Educators must stop dictating to students what to think
The government’s handling of the ongoing student protests over the curriculum guidelines is symptomatic of the one-directional thinking prevalent among many of our educators: there is a norm, and no one should think differently or deviate from the norm.
Education Minister Wu Se-hwa revealed himself to be one such educator when he tried to quell the controversy.
Backing down amid pressure from students who have been demanding the ministry retract the revised guidelines and restore the old ones, Wu decided to keep both, letting schools decide which version to adopt.
He stressed that the controversial parts where the old and new versions conflict or differ will not be tested in open examinations.
Tests on only the non-controversial parts? This is symptomatic of the fundamental problem with our educational system and its misplaced focus.
This ongoing dispute is mostly about how the history of Taiwan should be presented in textbooks. It is not about the historical facts, but a historiography with which we try to form a discourse of who we are as a nation based on the facts available to us.
Does it mean that the education minister is telling students to focus on memorizing the facts and to forget about the possibility of forming different discourses and interpretations? Are they going to be asked about things that can readily be labeled “right” or “wrong” — in the multiple-choice or true-or-false kind of questions that have been dominating the tests?
Taiwan’s students have long been encouraged to memorize facts, but discouraged from developing their powers of critical thinking. But true learning can only come from a dialectical process, not from memorizing.
The education minister’s decision, while seemingly liberal in allowing different versions to co-exist, may be inadvertently encouraging students to skip those parts that will not appear in the examinations.
And it was doubly ironic to hear Wu’s response after one of the student leaders committed suicide supposedly in protest of the revised guidelines.
Expressing his sadness at the death and yet adamant in refusing to retract the revised guidelines, Wu said he is open to discussion with the students, but stressed that many issues are so complicated that they cannot be seen simply within a dichotomy of “right” and “wrong.”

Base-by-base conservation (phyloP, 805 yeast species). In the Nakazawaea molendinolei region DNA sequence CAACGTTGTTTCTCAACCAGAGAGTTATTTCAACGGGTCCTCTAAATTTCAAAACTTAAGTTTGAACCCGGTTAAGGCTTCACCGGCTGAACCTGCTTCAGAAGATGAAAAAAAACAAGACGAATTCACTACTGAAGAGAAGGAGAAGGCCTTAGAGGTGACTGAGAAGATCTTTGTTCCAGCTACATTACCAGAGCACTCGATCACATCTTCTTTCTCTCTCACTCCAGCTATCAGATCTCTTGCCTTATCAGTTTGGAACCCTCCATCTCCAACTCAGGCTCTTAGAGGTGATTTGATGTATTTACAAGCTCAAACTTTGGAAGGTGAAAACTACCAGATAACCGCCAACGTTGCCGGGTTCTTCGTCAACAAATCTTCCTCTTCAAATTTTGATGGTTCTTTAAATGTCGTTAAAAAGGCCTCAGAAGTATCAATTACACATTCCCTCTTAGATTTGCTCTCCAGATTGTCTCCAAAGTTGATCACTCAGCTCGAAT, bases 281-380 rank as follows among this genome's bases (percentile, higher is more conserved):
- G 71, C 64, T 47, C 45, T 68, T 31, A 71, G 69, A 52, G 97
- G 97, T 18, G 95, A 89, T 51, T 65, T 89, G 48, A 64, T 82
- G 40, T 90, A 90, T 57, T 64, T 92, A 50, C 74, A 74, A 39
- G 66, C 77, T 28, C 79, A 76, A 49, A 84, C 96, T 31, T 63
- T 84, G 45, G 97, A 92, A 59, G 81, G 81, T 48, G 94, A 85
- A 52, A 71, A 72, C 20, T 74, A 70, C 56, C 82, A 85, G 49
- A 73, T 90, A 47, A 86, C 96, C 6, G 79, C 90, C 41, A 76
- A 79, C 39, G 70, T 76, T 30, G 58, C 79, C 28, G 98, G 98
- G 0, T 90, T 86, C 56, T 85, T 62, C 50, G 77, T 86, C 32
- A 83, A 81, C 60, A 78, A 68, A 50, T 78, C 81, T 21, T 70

We totally agree with Wu on his “right-and-wrong” remark, but didn’t he earlier suggest a solution contradicting this?
We don’t think we need to, and will never be able to come up with a unified discourse on Taiwan’s history. What we should do instead is have students address the controversies directly, make them think and let them argue. True educators don’t dictate their students’ thinking.
Students should be encouraged to demonstrate their power of critical thinking and understanding of the controversies in examinations. We need students who can think critically, instead of having an encyclopedic memory — something that could now be done much more efficiently by Google or Wikipedia.
You can’t just sweep the problems and controversies under the carpet pretending they don’t exist — just as Wu is doing in trying to appease the protesters. Peace doesn’t mean a situation where there are no open arguments. Peace is supported by each side’s willingness to admit their opponents’ rights to express themselves sufficiently and rationally.
In this sense, we don’t see peace in this ongoing row: Neither the government nor the students are willing to listen to each other.
But if we really need a set of guidelines for the curriculum, it must one that can highlights and raises the students’ awareness of the differences and disputes, rather than one that tries to brainwash students into accepting a specific version.
We end this editorial by reiterating a warning that has been carried by media about the death of student leader Lin Kuan-hua: Committing suicide cannot solve problems.
But let’s hope Lin’s untimely death can make us take a closer look at our problems.